This rudimentary understanding still bestows great significance on our investigation here in illuminating the social relations which govern the contradiction between humans and their environment. Precisely so because of a phenomena Marx referred to as the “fetishism of commodities”, a concept which is far too often ignored in popular discourse regarding social and/or critical theory. He explains this commodity fetishism as being the primary mediation between humans in regard to social relations in capitalism:
“As against this, the commodity-form, and the value-relation of the products of labour within which it appears, have absolutely no connection with the physical nature of the commodity and the material relations arising out of this. It is nothing but the definite social relation between men themselves which assumes here, for them, the fantastic form of a relation between things. In order, therefore, to find an analogy we must take flight into the misty realm of religion. There the products of the human brain appear as autonomous figures endowed with a life of their own, which enter into relations both with each other and with the human race. So it is in the world of commodities with the products of men’s hands”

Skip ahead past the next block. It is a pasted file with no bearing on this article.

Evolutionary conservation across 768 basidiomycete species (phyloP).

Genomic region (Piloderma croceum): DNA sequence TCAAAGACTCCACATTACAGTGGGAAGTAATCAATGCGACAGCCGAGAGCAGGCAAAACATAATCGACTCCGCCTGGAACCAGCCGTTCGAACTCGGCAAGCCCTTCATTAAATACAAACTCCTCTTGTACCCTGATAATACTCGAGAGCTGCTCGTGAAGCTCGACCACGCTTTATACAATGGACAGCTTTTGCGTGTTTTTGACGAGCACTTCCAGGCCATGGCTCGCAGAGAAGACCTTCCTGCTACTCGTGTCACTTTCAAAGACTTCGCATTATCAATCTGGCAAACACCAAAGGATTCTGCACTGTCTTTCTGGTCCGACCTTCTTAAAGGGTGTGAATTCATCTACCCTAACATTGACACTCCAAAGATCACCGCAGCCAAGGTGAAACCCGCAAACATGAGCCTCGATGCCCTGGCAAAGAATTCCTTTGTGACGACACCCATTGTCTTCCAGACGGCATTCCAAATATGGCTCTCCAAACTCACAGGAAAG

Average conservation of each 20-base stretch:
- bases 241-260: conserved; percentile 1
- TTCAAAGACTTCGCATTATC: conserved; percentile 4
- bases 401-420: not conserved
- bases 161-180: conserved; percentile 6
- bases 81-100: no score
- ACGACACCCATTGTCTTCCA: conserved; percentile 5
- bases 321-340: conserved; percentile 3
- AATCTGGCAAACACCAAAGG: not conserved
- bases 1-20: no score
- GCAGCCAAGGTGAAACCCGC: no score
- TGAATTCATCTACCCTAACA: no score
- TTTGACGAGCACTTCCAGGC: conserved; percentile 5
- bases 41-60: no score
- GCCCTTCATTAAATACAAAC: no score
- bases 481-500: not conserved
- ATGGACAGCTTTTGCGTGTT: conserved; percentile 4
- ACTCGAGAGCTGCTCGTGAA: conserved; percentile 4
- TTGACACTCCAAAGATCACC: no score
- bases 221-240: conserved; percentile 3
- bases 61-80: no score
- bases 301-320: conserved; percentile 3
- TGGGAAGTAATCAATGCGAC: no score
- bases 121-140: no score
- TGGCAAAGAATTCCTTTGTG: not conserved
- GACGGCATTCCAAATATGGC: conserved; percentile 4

So then we must understand money as what it truly is, the commodity by which all other commodities relate. This nature of money is something which extends beyond the abstract ‘measurement’ of a commodity or a ‘tool of exchange’ as we can only observe this quality of money in the context of a market by which commodities are circulated. As Marx illustrates, without such context for relation between commodities, money holds no intrinsic value:
“The commodity that functions as a measure of value, and, either in its own person or by a representative, as the medium of circulation, is money. Gold (or silver) is therefore money. It functions as money, on the one hand, when it has to be present in its own golden person. It is then the money-commodity, neither merely ideal, as in its function of a measure of value, nor capable of being represented, as in its function of circulating medium. On the other hand, it also functions as money, when by virtue of its function, whether that function be performed in person or by representative, it congeals into the sole form of value, the only adequate form of existence of exchange-value, in opposition to use-value, represented by all other commodities.”